Wednesday, March 07, 2012
Oscar Hammerstein II's lyrics reflected his personality and belief system, making him one of the first to transform the genre of the Broadway musical from lighthearted boy-meets-girl frivolities to more substantial intellectual shows.
The lyricist-librettist-producer explored the subject of miscegenation in the seminal 1927 musical "Show Boat," which he wrote with composer Jerome Kern. In 1945's "Carousel," his second collaboration with composer Richard Rodgers, Hammerstein presented a romantic drama fantasy that dealt with death, heaven and forgiveness. And in the 1949 Rodgers and Hammerstein masterwork, "South Pacific," Hammerstein looked at racism especially in his song "You've Got to Be Taught."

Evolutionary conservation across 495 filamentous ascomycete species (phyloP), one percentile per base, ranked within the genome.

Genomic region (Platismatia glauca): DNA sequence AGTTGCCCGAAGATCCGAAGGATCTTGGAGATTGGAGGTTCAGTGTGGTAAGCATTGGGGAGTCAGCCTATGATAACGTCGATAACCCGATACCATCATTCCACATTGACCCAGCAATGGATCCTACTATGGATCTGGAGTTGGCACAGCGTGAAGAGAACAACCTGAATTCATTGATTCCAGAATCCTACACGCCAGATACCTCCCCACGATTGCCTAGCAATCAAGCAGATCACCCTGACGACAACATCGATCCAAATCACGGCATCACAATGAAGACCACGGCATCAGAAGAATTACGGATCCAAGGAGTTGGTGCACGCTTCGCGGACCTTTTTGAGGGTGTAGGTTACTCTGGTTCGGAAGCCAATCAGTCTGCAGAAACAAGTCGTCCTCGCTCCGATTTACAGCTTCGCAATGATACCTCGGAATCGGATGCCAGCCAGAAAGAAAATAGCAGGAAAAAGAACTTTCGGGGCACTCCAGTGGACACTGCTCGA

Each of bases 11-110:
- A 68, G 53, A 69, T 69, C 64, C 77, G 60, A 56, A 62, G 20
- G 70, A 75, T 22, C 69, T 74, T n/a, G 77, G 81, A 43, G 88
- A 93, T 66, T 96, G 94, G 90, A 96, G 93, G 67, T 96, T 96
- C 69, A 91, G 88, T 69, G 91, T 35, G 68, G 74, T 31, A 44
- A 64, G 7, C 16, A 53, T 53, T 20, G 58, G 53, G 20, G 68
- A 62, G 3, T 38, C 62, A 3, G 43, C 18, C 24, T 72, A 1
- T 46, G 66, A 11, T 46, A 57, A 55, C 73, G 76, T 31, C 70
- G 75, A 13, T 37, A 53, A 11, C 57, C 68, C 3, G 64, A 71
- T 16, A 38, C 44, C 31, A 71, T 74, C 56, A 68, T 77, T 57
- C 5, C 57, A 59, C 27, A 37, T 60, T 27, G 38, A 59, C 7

"I thought the song 'You've Got to Be Taught' really educated a lot of people to make them think about the civil rights subject," said JoAnn Young, director of the new PBS special "Oscar Hammerstein II: Out of My Dreams," airing Sunday on KOCE. The special is hosted and narrated by "Glee's" Matthew Morrison, who appeared in the Lincoln Center revival of "South Pacific" four years ago.